SANTIAGO DE COMPOSTELA, Spain — Investigations into Spain's deadliest train crash in decades have only begun, but already a key question has been answered: Experts said Friday that the driver, not a computer, was responsible for applying the brakes because no "fail-safe" system has been installed on the dangerous stretch of bending track.
The question of whether the brakes failed — or were never used — in the approach to Santiago de Compostela may remain open until police can question the injured driver and analyze the data on the train's just-recovered "black box."
Police announced they had arrested 52-year-old Francisco Jose Garzon Amo on suspicion of reckless driving because the train hit the turn Wednesday traveling far faster than its posted 80 kph (50 mph) limit. The train's eight carriages packed with 218 passengers tumbled off the tracks into a concrete wall, and diesel fuel powering the engine sent flames coursing through some cabins.
As the first funeral ceremonies began Friday night, authorities working from a sports arena-turned-morgue announced they had positively identified 75 of the 78 people killed in the crash.
They lowered the death toll from 80 after determining that some severed body parts had wrongly been attributed to different victims. They said five of the dead came from Algeria, the Dominican Republic, Italy, Mexico and the United States.
Adif, Spain's railway agency, confirmed that a high-tech automatic braking program called the European Rail Traffic Management System was installed on most of the high-speed track leading from Madrid north to Santiago de Compostela — but the cutting-edge coverage stops just 5 kilometers (3 miles) south of where the crash occurred, placing a greater burden on the driver to take charge.
Adif spokeswoman Maria Carmen Palao said the driver from that point on had sole control of brakes and when to use them. She said even European Rail Traffic Management technology might not have been powerful enough to stop a speeding train in time.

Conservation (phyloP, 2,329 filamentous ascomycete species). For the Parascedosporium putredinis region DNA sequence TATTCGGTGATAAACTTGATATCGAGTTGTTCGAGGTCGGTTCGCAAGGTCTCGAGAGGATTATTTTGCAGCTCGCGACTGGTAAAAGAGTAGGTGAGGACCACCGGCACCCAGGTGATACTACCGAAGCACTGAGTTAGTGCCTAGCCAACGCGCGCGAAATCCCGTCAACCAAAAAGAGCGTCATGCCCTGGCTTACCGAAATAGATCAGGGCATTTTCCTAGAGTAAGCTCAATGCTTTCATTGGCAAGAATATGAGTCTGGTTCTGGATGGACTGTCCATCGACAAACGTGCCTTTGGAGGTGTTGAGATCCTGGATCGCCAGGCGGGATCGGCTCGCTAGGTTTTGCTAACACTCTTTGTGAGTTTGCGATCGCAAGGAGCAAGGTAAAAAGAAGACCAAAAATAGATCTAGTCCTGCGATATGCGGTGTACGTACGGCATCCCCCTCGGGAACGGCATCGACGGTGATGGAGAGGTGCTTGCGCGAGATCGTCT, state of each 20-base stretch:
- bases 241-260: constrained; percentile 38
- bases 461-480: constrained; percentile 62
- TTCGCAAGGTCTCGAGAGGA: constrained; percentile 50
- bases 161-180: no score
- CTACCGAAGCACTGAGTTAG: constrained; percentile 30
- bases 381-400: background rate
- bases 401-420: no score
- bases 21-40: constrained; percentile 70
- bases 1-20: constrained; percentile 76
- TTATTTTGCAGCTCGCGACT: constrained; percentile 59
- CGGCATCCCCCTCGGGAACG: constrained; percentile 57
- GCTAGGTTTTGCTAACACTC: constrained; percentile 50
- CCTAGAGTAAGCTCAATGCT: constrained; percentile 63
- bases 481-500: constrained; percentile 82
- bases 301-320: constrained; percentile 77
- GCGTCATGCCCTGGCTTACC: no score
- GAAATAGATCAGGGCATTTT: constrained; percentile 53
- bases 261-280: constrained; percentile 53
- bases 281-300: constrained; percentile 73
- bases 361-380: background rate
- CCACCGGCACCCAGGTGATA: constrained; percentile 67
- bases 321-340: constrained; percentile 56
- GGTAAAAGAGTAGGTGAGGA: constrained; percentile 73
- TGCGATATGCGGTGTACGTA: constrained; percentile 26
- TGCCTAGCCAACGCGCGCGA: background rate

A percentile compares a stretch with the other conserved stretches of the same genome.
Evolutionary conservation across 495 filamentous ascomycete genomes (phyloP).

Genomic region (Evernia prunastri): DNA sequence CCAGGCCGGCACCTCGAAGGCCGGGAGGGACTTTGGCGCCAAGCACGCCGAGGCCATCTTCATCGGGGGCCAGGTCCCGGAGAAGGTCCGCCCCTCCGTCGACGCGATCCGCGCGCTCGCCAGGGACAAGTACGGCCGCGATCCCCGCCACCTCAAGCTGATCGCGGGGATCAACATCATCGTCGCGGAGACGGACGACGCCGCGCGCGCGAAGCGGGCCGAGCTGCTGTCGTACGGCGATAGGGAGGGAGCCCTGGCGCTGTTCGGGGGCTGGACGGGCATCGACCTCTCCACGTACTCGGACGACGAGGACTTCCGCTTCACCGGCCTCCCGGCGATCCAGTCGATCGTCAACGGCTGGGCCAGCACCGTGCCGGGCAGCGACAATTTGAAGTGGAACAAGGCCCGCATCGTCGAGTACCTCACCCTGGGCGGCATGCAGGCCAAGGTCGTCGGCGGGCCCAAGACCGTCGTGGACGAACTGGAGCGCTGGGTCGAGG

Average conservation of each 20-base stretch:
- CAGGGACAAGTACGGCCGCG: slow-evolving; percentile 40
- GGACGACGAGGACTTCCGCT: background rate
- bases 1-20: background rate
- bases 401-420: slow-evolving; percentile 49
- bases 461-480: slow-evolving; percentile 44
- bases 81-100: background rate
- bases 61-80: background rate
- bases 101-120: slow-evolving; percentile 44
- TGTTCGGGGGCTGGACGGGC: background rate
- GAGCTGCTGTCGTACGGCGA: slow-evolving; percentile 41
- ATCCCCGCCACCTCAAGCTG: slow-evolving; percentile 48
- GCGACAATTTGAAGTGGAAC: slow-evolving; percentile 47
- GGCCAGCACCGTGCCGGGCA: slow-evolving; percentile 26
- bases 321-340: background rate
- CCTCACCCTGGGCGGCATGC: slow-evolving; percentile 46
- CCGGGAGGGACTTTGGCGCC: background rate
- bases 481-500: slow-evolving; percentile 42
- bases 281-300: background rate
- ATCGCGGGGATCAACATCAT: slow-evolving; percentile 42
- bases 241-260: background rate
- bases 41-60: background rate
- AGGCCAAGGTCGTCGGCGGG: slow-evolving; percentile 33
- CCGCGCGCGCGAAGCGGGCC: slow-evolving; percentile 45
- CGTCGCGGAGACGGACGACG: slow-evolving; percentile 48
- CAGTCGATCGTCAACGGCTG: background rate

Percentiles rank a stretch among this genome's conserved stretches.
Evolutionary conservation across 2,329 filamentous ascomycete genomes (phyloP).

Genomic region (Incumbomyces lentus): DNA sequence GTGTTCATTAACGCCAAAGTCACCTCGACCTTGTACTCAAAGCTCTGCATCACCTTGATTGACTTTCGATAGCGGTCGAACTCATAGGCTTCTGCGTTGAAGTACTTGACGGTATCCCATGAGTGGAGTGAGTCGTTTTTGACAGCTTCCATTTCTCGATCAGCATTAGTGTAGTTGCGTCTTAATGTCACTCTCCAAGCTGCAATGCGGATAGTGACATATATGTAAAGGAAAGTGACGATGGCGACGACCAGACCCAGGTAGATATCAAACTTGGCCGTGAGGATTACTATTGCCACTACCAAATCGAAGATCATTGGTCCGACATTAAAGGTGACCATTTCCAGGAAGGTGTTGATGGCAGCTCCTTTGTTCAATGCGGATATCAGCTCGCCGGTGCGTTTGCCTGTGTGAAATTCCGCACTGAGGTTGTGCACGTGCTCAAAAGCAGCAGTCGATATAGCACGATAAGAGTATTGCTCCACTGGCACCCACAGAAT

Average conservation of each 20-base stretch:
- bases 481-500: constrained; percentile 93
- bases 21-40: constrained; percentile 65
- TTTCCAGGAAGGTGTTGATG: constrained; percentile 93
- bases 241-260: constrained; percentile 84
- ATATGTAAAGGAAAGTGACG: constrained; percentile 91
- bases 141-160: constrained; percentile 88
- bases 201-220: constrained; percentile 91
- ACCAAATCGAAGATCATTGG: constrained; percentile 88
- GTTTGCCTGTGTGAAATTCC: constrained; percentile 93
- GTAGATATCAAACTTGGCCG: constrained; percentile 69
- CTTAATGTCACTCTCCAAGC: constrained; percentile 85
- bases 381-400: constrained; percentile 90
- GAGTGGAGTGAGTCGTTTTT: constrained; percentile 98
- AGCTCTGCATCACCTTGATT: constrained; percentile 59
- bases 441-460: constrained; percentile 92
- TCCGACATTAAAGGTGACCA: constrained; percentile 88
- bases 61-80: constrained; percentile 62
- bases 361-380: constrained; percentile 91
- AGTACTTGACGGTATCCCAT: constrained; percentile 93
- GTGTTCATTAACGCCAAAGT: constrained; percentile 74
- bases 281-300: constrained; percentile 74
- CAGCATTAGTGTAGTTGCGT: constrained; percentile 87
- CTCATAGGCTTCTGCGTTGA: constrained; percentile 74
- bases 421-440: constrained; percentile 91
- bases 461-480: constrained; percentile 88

"Regardless of the system in place, the drivers know the speed limits. If these are respected, an accident should not take place," she said. "Whatever speed the train was traveling at, the driver knows beforehand what lies ahead. ... There's no sudden change in which a driver finds out by surprise that he has to change speed."
Gonzalo Ferre, Adif's president, said the driver should have started slowing the train 4 kilometers (2.5 miles) before the dangerous bend, which comes immediately after the trains exit a tunnel.
He said signs clearly marked this point when the driver must begin to slow "because as soon as he exits the tunnel he needs to be traveling at 80 kilometers per hour."
Spain's state-run train company, Renfe, described Amo as an experienced driver who knew the Madrid-Santiago route well. It said he had driven that train about 60 times in the past year.
"The knowledge of this line that he had to have is exhaustive," Renfe's president, Julio Gomez-Pomar, said in a TV interview.
A senior Spanish train driver, Manuel Mato, said all drivers who operate on that route know they "have to reduce the speed manually, and at this spot the drop is very sharp." He said the track south of the tunnel is straight and permits speeds of up to 200 kph (125 mph).
An American passenger, Stephen Ward, said he was watching the train's speed on a carriage display screen — and reported that the train accelerated, not slowed, as it headed for disaster.
He said moments before the crash, the display indicated 194 kph (121 mph), more than double the speed limit, whereas earlier in the journey, he saw speeds averaging nearer 100 kph (60 mph).